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Icy storm pummels eastern United States, more cold to come

A deadly winter storm paralyzed much of the eastern United States on Tuesday, snarling transit and shutting down federal offices in Washington, and forecasters warned of the worst cold in two decades from another arctic front this week.



Washington: A deadly winter storm paralyzed much of the eastern United States on Tuesday, snarling transit and shutting down federal offices in Washington, and forecasters warned of the worst cold in two decades from another arctic front this week.

The storm dumped snow and spread ice from New England into the Carolinas after battering the Midwest and Ohio Valley. Temperatures plunged to -30 Fahrenheit (-34 Celsius) in Saranac Lake, New York, according to the National Weather Service.

States of emergency were declared in North Carolina, Virginia, Mississippi, Georgia, Kentucky, Tennessee and the District of Columbia. The federal government shut down after about 5 inches (13 cm) of snow fell in Washington, and schools were canceled throughout the area and in much of North Carolina.

North Carolina Governor Pat McCrory urged residents to stay off ice-covered roads. A 19-year-old woman died late on Monday after losing control of her vehicle on a slick road in Hertford County, he said.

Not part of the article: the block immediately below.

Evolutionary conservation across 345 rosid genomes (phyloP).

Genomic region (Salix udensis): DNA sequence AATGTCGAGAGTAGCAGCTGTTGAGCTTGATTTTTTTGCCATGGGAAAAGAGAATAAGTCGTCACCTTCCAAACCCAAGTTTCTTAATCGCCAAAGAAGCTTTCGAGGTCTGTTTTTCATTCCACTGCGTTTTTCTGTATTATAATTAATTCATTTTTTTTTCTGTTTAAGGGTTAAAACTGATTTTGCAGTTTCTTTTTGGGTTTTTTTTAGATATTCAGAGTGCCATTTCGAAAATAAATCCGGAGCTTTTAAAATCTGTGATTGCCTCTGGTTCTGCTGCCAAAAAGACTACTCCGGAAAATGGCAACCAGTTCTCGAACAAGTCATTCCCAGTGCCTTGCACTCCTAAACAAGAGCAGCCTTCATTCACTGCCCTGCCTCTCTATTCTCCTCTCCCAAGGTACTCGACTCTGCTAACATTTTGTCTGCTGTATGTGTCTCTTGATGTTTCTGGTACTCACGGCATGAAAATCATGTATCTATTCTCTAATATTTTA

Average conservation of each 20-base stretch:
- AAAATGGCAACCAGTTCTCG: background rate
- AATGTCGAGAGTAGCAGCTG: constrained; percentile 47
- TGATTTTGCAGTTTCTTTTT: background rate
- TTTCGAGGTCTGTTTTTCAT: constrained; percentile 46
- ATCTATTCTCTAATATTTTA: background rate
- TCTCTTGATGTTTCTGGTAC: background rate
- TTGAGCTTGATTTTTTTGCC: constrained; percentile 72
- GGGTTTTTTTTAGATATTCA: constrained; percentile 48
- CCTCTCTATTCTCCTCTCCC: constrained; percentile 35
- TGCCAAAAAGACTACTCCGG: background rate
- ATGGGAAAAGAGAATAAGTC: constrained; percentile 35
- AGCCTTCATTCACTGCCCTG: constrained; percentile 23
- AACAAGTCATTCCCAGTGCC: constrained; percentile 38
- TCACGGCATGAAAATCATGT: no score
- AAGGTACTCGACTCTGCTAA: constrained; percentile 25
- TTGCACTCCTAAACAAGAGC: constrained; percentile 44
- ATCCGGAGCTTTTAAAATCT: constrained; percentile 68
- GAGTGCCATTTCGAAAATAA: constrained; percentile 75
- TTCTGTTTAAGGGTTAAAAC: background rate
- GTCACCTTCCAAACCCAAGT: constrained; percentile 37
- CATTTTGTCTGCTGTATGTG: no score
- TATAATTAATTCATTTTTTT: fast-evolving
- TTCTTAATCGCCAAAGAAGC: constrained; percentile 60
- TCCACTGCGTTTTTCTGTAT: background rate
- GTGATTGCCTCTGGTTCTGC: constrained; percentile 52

“The extended low temperatures, which is very rare for this area, and black ice will make this a very dangerous situation for several days,” McCrory said at a news conference.

Authorities in Tennessee reported at least three weather-related highway deaths. Police worked through the night to clear a 12-mile (19-km) backup of vehicles on icy Interstate 40 west of Nashville.

Airlines canceled about 1,400 US flights, with thehardest-hit airports in North Carolina and Tennessee and at Washington. Commuter train service in northern Virginia was halted, and bus service in Washington shut down until mid-morning.

"It was bad at first," said Washington snowplow driver Calvin Taylor, 35, who started a 12-hour shift at 3 a.m. "But it feels like it`s getting a little warmer, so it`s clearing up."

About 11 inches (28 cm) of snow fell near Richmond, Virginia, and state police reported 825 accidents in 12 hours. Two troopers were injured when their cars were struck by other vehicles.

At least 150,000 customers were without power in Tennessee and the Carolinas, according to state officials and Duke Energy.

Another frigid front gathering over the Great Lakes and northern Great Plains is forecast to sweep to the eastern US coast by Friday, said Bob Oravec, a meteorologist with the National Weather Service in College Park, Maryland.

Temperatures in the Middle Atlantic states on Friday could reach lows not seen since the mid-1990s, or up to 30 degrees Fahrenheit (17 degrees Celsius) below normal, he said.

 

From Zee News

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